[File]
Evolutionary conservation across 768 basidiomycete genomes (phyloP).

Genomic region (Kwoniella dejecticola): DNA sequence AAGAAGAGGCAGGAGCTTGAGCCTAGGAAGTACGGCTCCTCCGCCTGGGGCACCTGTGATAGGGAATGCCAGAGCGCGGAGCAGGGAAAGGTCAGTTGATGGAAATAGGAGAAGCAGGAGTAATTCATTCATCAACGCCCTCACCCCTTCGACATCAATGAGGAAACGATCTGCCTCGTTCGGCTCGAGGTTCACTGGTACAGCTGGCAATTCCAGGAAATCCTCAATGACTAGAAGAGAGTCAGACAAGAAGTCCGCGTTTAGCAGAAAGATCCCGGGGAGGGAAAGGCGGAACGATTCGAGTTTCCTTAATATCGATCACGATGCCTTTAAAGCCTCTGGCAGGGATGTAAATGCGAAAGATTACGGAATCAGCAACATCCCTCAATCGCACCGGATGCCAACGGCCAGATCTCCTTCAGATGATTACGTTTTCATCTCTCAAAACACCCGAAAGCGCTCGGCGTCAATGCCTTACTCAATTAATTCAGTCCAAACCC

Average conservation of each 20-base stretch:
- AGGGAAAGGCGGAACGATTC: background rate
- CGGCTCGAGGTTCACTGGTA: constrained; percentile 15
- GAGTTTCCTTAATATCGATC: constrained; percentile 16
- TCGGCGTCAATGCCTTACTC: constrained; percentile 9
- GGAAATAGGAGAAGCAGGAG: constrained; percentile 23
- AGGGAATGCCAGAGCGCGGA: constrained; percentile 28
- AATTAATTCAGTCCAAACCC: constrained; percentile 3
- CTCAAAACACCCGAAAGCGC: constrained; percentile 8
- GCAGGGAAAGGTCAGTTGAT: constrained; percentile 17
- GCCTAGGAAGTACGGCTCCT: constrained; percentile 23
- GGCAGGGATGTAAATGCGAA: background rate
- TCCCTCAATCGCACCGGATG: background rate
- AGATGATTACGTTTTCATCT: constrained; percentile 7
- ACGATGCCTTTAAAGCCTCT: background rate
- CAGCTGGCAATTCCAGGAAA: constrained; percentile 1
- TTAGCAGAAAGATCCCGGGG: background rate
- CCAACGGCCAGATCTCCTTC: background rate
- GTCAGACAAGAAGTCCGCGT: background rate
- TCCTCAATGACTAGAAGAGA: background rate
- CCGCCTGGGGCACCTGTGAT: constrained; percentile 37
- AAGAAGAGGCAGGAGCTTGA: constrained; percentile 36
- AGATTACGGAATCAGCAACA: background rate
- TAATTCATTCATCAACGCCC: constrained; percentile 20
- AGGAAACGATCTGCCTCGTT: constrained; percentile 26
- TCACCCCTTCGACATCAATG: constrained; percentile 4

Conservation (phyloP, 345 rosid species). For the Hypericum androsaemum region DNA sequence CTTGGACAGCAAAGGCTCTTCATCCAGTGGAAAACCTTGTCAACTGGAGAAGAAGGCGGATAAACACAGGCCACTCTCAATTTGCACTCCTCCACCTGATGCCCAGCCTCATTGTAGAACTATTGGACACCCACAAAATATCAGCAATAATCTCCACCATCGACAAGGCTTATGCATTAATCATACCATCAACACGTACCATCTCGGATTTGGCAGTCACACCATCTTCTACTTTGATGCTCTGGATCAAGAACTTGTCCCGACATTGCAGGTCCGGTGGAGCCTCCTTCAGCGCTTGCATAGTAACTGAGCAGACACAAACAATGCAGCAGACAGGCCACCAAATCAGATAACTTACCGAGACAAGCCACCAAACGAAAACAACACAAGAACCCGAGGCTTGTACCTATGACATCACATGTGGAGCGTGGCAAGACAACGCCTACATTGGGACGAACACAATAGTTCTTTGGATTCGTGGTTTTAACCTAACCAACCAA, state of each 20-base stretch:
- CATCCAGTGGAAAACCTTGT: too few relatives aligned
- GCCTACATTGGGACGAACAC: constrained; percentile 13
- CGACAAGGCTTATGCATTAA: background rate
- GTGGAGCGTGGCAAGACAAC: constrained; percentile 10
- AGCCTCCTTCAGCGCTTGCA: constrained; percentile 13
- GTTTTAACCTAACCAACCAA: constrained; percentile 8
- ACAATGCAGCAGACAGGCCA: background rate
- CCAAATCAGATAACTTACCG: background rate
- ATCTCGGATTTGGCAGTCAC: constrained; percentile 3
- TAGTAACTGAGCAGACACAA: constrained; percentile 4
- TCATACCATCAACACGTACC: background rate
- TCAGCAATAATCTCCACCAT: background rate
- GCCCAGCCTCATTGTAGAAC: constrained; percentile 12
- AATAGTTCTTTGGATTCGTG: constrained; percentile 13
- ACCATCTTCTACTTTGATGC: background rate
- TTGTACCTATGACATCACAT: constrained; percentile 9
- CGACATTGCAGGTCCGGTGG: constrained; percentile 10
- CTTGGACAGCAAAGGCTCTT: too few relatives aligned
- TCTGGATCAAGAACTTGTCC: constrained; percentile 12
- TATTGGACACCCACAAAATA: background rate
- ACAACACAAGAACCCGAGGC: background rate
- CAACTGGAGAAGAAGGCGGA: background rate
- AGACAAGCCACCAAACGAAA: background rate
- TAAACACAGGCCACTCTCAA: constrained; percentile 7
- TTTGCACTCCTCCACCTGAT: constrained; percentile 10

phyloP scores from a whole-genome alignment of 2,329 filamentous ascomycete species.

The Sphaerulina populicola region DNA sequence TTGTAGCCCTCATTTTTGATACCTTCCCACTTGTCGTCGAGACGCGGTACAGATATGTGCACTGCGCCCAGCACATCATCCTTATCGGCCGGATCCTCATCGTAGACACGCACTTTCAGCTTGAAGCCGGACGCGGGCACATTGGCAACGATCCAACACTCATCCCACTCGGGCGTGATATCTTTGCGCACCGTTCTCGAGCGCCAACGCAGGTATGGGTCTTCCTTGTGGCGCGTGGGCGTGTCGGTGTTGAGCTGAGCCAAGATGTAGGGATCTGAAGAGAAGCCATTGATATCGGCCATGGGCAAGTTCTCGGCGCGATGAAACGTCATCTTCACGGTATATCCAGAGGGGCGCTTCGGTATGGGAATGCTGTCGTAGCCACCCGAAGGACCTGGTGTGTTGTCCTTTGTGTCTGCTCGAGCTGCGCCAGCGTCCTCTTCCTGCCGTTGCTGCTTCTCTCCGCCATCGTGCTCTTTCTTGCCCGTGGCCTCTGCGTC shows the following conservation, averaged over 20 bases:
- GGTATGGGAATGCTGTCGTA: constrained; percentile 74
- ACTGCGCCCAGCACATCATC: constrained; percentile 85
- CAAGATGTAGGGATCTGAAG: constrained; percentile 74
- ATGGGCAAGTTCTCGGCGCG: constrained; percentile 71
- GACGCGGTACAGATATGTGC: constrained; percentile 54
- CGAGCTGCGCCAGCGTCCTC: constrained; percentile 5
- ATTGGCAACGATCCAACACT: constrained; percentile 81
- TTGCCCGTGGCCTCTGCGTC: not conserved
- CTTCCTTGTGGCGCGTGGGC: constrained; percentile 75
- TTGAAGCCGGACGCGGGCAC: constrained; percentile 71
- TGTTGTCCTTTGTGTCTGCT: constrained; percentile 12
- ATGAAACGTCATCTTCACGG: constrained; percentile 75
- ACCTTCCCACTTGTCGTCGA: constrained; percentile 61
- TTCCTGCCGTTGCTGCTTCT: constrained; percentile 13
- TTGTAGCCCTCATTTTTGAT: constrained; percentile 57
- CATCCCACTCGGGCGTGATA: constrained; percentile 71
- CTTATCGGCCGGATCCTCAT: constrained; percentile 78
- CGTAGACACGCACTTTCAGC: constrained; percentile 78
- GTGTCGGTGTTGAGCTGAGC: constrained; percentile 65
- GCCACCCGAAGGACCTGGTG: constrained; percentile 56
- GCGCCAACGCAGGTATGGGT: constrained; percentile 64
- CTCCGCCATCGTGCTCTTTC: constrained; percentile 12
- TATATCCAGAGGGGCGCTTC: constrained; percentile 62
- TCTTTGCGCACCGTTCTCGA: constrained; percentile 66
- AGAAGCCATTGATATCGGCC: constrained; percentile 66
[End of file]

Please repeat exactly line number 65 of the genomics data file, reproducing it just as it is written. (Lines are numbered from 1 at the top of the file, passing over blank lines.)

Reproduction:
- CTTCCTTGTGGCGCGTGGGC: constrained; percentile 75